I never saw him wear it. I never knew he owned it until after he died. He never indicated it was meant anything to him, or that he thought it should to me. But, it does.
The collection of men’s jewelery lay spread out on the kitchen table. My mother was doing her best to cope with the recent passing of my father. Her children, and his children, and their children were gathered as families do when someone dies, and there are details to be tied up.
These were his. You guys can take something if you want. . .
The suggestion just hung there in air. My adult brothers and my sister and I kind of sat there in awkward silence. One brother took a watch. Another one took a set of cufflinks. What is the protocol for dividing up the effects of the dead? I think you have to make it up as you go.
The tie bar was one of several that he owned. I’m sure he’d worn ties, but I don’t remember it being often. I certainly had never seen this tie bar before. It reminded me of a Scouting award, with it’s square knot design. My dad wasn’t a camper. He was a scout when he was very young, but not only had I never seen him sleep on the ground, I couldn’t imagine such a thing.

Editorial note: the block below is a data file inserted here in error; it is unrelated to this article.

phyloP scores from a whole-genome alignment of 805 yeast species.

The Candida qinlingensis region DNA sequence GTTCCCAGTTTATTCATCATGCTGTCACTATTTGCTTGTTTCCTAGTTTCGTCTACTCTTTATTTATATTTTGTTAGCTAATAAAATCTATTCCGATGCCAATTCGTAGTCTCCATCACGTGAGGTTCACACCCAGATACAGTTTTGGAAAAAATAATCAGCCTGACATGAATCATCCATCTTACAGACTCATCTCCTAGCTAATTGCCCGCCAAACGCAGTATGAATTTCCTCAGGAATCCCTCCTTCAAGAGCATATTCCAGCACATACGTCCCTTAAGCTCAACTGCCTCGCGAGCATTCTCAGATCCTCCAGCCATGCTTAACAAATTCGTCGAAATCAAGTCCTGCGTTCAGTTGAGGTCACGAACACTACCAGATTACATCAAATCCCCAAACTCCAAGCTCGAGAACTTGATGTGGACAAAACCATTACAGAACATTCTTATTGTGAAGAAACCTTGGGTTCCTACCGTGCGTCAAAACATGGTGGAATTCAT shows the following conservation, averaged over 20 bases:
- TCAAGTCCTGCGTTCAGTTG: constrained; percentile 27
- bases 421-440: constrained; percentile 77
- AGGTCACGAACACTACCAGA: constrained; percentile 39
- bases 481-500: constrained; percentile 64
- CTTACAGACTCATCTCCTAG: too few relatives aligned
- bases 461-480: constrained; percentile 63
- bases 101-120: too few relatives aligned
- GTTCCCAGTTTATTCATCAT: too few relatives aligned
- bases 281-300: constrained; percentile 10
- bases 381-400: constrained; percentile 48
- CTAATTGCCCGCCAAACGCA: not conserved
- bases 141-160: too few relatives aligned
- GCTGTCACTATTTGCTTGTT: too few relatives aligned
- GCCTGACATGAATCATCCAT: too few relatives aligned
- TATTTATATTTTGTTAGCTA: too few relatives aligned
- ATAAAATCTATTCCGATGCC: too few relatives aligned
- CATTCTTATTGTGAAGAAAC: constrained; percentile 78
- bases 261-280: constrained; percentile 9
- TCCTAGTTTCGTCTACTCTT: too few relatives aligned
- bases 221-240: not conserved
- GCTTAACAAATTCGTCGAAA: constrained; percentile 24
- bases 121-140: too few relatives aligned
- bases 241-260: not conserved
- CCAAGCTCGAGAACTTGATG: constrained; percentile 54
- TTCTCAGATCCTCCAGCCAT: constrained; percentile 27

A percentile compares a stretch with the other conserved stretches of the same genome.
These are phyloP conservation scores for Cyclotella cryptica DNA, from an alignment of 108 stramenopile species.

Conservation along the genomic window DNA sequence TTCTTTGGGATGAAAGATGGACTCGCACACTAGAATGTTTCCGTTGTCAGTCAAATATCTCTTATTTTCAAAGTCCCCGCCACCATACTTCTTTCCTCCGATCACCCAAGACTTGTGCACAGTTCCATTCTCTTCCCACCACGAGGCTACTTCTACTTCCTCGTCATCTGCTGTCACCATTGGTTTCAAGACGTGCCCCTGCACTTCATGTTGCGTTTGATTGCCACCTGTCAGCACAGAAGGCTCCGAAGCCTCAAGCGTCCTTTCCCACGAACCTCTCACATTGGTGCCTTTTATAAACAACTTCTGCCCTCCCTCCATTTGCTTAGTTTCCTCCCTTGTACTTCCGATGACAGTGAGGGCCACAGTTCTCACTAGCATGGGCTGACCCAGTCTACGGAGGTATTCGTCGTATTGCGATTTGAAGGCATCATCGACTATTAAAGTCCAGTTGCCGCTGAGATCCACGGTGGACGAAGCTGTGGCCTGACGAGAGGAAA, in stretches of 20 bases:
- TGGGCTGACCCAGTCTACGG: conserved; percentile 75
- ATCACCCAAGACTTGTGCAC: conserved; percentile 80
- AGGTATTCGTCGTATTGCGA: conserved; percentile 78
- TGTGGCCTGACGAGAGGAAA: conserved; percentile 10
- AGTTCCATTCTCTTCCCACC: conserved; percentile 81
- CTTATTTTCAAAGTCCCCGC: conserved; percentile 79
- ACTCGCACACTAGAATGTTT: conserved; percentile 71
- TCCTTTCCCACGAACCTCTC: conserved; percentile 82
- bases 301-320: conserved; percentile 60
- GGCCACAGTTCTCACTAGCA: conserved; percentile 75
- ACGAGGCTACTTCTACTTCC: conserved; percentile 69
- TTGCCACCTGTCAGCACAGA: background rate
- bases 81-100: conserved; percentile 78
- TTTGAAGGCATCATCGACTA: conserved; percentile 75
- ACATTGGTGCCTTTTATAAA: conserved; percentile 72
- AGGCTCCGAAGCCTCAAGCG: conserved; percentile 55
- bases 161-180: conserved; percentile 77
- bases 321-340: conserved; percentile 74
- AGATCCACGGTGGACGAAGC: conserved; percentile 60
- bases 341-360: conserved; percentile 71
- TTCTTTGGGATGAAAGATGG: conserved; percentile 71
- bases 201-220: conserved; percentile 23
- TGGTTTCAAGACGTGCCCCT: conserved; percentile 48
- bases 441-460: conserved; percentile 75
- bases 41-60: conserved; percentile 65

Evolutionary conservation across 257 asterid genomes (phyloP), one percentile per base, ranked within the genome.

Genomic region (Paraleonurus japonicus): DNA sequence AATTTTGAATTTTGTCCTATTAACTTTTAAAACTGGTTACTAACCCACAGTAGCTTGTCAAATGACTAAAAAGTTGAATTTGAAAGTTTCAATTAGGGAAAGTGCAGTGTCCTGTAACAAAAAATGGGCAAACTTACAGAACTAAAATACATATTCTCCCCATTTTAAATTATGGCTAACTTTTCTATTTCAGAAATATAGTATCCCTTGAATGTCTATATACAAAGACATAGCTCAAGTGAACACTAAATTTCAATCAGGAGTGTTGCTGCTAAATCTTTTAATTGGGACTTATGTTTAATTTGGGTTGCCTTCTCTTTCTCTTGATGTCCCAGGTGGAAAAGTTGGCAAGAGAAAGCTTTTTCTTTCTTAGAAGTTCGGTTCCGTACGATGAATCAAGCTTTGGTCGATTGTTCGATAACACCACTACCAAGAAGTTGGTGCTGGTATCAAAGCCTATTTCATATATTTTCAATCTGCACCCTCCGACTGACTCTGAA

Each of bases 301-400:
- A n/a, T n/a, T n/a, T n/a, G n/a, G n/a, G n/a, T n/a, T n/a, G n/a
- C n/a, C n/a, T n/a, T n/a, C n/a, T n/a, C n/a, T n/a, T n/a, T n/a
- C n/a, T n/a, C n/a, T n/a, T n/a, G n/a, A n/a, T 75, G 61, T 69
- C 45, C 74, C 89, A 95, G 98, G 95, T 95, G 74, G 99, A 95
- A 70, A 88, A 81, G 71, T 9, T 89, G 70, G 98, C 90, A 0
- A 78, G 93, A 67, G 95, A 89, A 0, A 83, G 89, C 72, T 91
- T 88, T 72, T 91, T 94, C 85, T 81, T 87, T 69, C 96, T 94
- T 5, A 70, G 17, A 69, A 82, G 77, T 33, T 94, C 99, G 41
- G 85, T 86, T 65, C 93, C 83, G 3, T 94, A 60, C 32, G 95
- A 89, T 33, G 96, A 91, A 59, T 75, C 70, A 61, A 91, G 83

But, scouting was important to me. It was really important. When I was 15 years old, I had nearly completed the requirements for my Eagle Scout award but was a little bogged down getting it completed. My dad asked me about it.
Do you want to get your Eagle Scout?
No, I mean do you really want to get that award?
Are you sure?
Yes, I’m sure. It’s really important to me!
Okay, you’re grounded from all activities this summer until you’ve completed the requirements.
At the time I was annoyed, in retrospect, it was simply his way of helping me to work on something that he really couldn’t otherwise help on.
He spoke at my Eagle Court of Honor. I don’t remember what he said. I do remember that he was there and he was talking about me. Our relationship went through the ups and downs of most fathers and sons. We valued different things. I tried to understand the things important to him and he tried to understand me. We didn’t always get to that point. Our relationship ended in a really good place. There were no words left unspoken. I don’t have unresolved issues with my Dad.
I picked him to be my dad when I was 14 years old and asked him to adopt me. He’d married my mother a few years earlier. He wasn’t perfect, and never pretended to be. The tie bar represents him well. The black stone at the end of the tie bar turned out to be a ruby red; impossible to see the color without a light behind it. The tie bar has been damaged and repaired more than once.
It keeps me grounded. It reminds me that none of us are perfect. The best you can hope for is to do the best you can and be satisfied with that.
This is the fourth in a five part series on the talismans in my life.
Rodney M Bliss is an author, columnist and IT Consultant. His blog updates every weekday. He lives in Pleasant Grove, UT with his lovely wife, thirteen children and grandchildren.
(c) 2017 Rodney M Bliss, all rights reserved